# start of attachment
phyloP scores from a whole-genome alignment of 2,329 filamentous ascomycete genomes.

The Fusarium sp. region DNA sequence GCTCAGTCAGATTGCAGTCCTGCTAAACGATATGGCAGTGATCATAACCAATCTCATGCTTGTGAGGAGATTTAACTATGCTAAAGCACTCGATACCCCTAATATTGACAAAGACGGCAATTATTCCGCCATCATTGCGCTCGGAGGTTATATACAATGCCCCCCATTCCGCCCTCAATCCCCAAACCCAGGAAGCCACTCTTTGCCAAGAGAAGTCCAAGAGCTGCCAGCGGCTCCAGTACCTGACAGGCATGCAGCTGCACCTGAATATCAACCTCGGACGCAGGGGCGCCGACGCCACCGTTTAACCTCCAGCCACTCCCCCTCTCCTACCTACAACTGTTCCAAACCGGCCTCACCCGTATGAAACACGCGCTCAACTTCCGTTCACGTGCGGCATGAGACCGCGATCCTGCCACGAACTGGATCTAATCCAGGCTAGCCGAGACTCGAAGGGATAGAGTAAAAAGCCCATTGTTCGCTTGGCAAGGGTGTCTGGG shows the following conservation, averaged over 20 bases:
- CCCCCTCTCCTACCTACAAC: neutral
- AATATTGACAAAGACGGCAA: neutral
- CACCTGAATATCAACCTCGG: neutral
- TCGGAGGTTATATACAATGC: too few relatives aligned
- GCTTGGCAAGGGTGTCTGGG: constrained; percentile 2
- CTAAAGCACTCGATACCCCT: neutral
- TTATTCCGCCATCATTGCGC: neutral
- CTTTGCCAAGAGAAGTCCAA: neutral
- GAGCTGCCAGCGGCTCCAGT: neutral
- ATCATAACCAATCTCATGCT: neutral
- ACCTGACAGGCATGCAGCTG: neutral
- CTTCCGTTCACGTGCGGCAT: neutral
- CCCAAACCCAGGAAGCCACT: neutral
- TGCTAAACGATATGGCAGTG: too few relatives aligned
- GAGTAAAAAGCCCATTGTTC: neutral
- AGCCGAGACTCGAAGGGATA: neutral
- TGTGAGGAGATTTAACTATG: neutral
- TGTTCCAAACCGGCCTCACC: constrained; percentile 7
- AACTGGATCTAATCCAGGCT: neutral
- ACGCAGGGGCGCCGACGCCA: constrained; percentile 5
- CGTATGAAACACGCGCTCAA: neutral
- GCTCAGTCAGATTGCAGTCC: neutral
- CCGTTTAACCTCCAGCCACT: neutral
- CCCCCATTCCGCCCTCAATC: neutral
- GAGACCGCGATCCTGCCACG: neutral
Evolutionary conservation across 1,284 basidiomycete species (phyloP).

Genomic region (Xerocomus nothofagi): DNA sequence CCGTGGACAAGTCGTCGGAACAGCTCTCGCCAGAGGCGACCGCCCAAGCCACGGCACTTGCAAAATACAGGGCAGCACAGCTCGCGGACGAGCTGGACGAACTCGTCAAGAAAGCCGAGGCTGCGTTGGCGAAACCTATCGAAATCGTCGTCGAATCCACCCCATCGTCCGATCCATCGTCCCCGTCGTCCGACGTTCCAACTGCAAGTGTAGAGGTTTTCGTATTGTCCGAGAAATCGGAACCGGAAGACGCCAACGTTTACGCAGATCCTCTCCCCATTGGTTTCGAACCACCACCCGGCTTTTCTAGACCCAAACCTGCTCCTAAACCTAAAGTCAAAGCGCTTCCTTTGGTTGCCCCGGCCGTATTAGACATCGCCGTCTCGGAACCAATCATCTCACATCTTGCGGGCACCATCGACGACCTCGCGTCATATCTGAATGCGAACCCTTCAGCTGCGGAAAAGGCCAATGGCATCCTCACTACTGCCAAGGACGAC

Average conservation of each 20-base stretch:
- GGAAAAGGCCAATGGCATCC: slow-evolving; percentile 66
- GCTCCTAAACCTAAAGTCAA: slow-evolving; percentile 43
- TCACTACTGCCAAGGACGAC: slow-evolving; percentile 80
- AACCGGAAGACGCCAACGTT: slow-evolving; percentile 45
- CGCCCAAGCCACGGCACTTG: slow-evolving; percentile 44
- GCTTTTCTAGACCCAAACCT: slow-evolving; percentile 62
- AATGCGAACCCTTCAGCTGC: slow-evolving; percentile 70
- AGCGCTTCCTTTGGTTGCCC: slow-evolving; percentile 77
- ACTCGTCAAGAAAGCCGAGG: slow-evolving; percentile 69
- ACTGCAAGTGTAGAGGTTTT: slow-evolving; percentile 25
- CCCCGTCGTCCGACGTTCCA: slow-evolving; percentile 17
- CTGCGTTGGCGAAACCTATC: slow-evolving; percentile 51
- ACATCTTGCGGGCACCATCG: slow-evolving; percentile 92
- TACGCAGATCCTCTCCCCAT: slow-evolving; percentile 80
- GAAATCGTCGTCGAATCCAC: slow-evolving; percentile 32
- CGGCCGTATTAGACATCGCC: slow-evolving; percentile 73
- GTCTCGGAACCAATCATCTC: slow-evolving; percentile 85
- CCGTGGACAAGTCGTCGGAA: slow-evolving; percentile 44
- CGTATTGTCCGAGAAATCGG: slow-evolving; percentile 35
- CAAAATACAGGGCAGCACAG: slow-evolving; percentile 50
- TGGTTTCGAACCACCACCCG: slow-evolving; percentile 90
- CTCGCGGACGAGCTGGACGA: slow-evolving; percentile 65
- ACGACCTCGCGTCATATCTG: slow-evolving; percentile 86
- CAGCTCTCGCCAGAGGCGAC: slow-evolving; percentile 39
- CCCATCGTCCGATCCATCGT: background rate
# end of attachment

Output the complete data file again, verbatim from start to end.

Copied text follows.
phyloP scores from a whole-genome alignment of 2,329 filamentous ascomycete genomes.

The Fusarium sp. region DNA sequence GCTCAGTCAGATTGCAGTCCTGCTAAACGATATGGCAGTGATCATAACCAATCTCATGCTTGTGAGGAGATTTAACTATGCTAAAGCACTCGATACCCCTAATATTGACAAAGACGGCAATTATTCCGCCATCATTGCGCTCGGAGGTTATATACAATGCCCCCCATTCCGCCCTCAATCCCCAAACCCAGGAAGCCACTCTTTGCCAAGAGAAGTCCAAGAGCTGCCAGCGGCTCCAGTACCTGACAGGCATGCAGCTGCACCTGAATATCAACCTCGGACGCAGGGGCGCCGACGCCACCGTTTAACCTCCAGCCACTCCCCCTCTCCTACCTACAACTGTTCCAAACCGGCCTCACCCGTATGAAACACGCGCTCAACTTCCGTTCACGTGCGGCATGAGACCGCGATCCTGCCACGAACTGGATCTAATCCAGGCTAGCCGAGACTCGAAGGGATAGAGTAAAAAGCCCATTGTTCGCTTGGCAAGGGTGTCTGGG shows the following conservation, averaged over 20 bases:
- CCCCCTCTCCTACCTACAAC: neutral
- AATATTGACAAAGACGGCAA: neutral
- CACCTGAATATCAACCTCGG: neutral
- TCGGAGGTTATATACAATGC: too few relatives aligned
- GCTTGGCAAGGGTGTCTGGG: constrained; percentile 2
- CTAAAGCACTCGATACCCCT: neutral
- TTATTCCGCCATCATTGCGC: neutral
- CTTTGCCAAGAGAAGTCCAA: neutral
- GAGCTGCCAGCGGCTCCAGT: neutral
- ATCATAACCAATCTCATGCT: neutral
- ACCTGACAGGCATGCAGCTG: neutral
- CTTCCGTTCACGTGCGGCAT: neutral
- CCCAAACCCAGGAAGCCACT: neutral
- TGCTAAACGATATGGCAGTG: too few relatives aligned
- GAGTAAAAAGCCCATTGTTC: neutral
- AGCCGAGACTCGAAGGGATA: neutral
- TGTGAGGAGATTTAACTATG: neutral
- TGTTCCAAACCGGCCTCACC: constrained; percentile 7
- AACTGGATCTAATCCAGGCT: neutral
- ACGCAGGGGCGCCGACGCCA: constrained; percentile 5
- CGTATGAAACACGCGCTCAA: neutral
- GCTCAGTCAGATTGCAGTCC: neutral
- CCGTTTAACCTCCAGCCACT: neutral
- CCCCCATTCCGCCCTCAATC: neutral
- GAGACCGCGATCCTGCCACG: neutral
Evolutionary conservation across 1,284 basidiomycete species (phyloP).

Genomic region (Xerocomus nothofagi): DNA sequence CCGTGGACAAGTCGTCGGAACAGCTCTCGCCAGAGGCGACCGCCCAAGCCACGGCACTTGCAAAATACAGGGCAGCACAGCTCGCGGACGAGCTGGACGAACTCGTCAAGAAAGCCGAGGCTGCGTTGGCGAAACCTATCGAAATCGTCGTCGAATCCACCCCATCGTCCGATCCATCGTCCCCGTCGTCCGACGTTCCAACTGCAAGTGTAGAGGTTTTCGTATTGTCCGAGAAATCGGAACCGGAAGACGCCAACGTTTACGCAGATCCTCTCCCCATTGGTTTCGAACCACCACCCGGCTTTTCTAGACCCAAACCTGCTCCTAAACCTAAAGTCAAAGCGCTTCCTTTGGTTGCCCCGGCCGTATTAGACATCGCCGTCTCGGAACCAATCATCTCACATCTTGCGGGCACCATCGACGACCTCGCGTCATATCTGAATGCGAACCCTTCAGCTGCGGAAAAGGCCAATGGCATCCTCACTACTGCCAAGGACGAC

Average conservation of each 20-base stretch:
- GGAAAAGGCCAATGGCATCC: slow-evolving; percentile 66
- GCTCCTAAACCTAAAGTCAA: slow-evolving; percentile 43
- TCACTACTGCCAAGGACGAC: slow-evolving; percentile 80
- AACCGGAAGACGCCAACGTT: slow-evolving; percentile 45
- CGCCCAAGCCACGGCACTTG: slow-evolving; percentile 44
- GCTTTTCTAGACCCAAACCT: slow-evolving; percentile 62
- AATGCGAACCCTTCAGCTGC: slow-evolving; percentile 70
- AGCGCTTCCTTTGGTTGCCC: slow-evolving; percentile 77
- ACTCGTCAAGAAAGCCGAGG: slow-evolving; percentile 69
- ACTGCAAGTGTAGAGGTTTT: slow-evolving; percentile 25
- CCCCGTCGTCCGACGTTCCA: slow-evolving; percentile 17
- CTGCGTTGGCGAAACCTATC: slow-evolving; percentile 51
- ACATCTTGCGGGCACCATCG: slow-evolving; percentile 92
- TACGCAGATCCTCTCCCCAT: slow-evolving; percentile 80
- GAAATCGTCGTCGAATCCAC: slow-evolving; percentile 32
- CGGCCGTATTAGACATCGCC: slow-evolving; percentile 73
- GTCTCGGAACCAATCATCTC: slow-evolving; percentile 85
- CCGTGGACAAGTCGTCGGAA: slow-evolving; percentile 44
- CGTATTGTCCGAGAAATCGG: slow-evolving; percentile 35
- CAAAATACAGGGCAGCACAG: slow-evolving; percentile 50
- TGGTTTCGAACCACCACCCG: slow-evolving; percentile 90
- CTCGCGGACGAGCTGGACGA: slow-evolving; percentile 65
- ACGACCTCGCGTCATATCTG: slow-evolving; percentile 86
- CAGCTCTCGCCAGAGGCGAC: slow-evolving; percentile 39
- CCCATCGTCCGATCCATCGT: background rate